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Papers of the Week

Papers: 25 May 2019 - 31 May 2019

Human Studies

2019 Dec

J Pain



Development and Assessment of a Crosswalk Between ICD-9-CM and ICD-10-CM to Identify Patients with Common Pain Conditions.


Mayhew M, Debar LL, Deyo RA, Kerns RD, Goulet JL, Brandt CA, Von Korff M
J Pain. 2019 Dec; 20(12):1429-1445.
PMID: 31129316.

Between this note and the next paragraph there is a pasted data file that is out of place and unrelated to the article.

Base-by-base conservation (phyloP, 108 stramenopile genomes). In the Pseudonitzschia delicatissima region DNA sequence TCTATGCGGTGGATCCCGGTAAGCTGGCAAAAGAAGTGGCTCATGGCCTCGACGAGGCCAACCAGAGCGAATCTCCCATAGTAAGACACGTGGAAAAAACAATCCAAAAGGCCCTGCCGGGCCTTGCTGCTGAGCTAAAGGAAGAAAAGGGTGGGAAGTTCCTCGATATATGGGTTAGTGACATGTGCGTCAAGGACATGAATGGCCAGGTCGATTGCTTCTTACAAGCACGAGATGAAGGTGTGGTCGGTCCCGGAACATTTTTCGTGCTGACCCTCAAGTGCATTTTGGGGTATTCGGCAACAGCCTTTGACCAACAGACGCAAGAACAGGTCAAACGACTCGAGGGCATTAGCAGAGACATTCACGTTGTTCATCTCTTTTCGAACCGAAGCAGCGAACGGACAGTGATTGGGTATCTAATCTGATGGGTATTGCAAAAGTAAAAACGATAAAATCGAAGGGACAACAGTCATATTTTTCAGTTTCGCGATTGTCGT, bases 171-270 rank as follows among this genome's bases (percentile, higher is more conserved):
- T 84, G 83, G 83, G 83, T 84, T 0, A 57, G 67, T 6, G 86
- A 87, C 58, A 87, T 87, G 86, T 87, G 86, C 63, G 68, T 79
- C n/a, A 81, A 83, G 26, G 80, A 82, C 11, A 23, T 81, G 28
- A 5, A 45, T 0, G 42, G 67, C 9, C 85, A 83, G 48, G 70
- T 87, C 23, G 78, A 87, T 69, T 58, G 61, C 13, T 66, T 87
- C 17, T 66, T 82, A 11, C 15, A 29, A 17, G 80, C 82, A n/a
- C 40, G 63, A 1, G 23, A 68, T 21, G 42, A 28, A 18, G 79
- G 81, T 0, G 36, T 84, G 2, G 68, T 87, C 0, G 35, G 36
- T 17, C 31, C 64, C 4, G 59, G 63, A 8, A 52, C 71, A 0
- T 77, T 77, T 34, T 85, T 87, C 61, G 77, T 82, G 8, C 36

Effective management of patients with pain requires accurate information about the prevalence, outcomes, and co-occurrence of common pain conditions. However, the transition from ICD-9-CM to ICD-10-CM diagnostic coding in 2015 left researchers without methods for comparing the prevalence of pain conditions before and after the transition. In this study, we developed and assessed a diagnostic framework to serve as a crosswalk between ICD-9-CM and ICD-10-CM diagnosis codes for common pain-related health conditions. We refined existing ICD-9-CM definitions for diagnostic clusters of common pain conditions consistent with the US National Pain Strategy and developed corresponding ICD-10-CM definitions. We then assessed the stability of prevalence estimates and associated patient socio-demographic features of each diagnostic cluster during one-year periods before and after the transition to ICD-10-CM in three US health care systems using electronic health records data for in-person encounters. Prevalence estimates and socio-demographic characteristics were similar before and after the transition. The Pain Condition ICD-9-CM to ICD-10-CM Crosswalk includes a full spectrum of common pain conditions to enable prevalence estimates of multiple and chronic overlapping pain conditions. This allows the tool to serve as a foundation for a broad array of pain-related health services research utilizing electronic databases. Perspective: This article details the development and assessment of the Pain Condition ICD-9-CM to ICD-10-CM Crosswalk, a diagnostic framework for assessing pain condition prevalence across the ICD-9-CM to ICD-10-CM transition. This framework can serve as a standardized tool for research on pain conditions, including health services and epidemiologic research.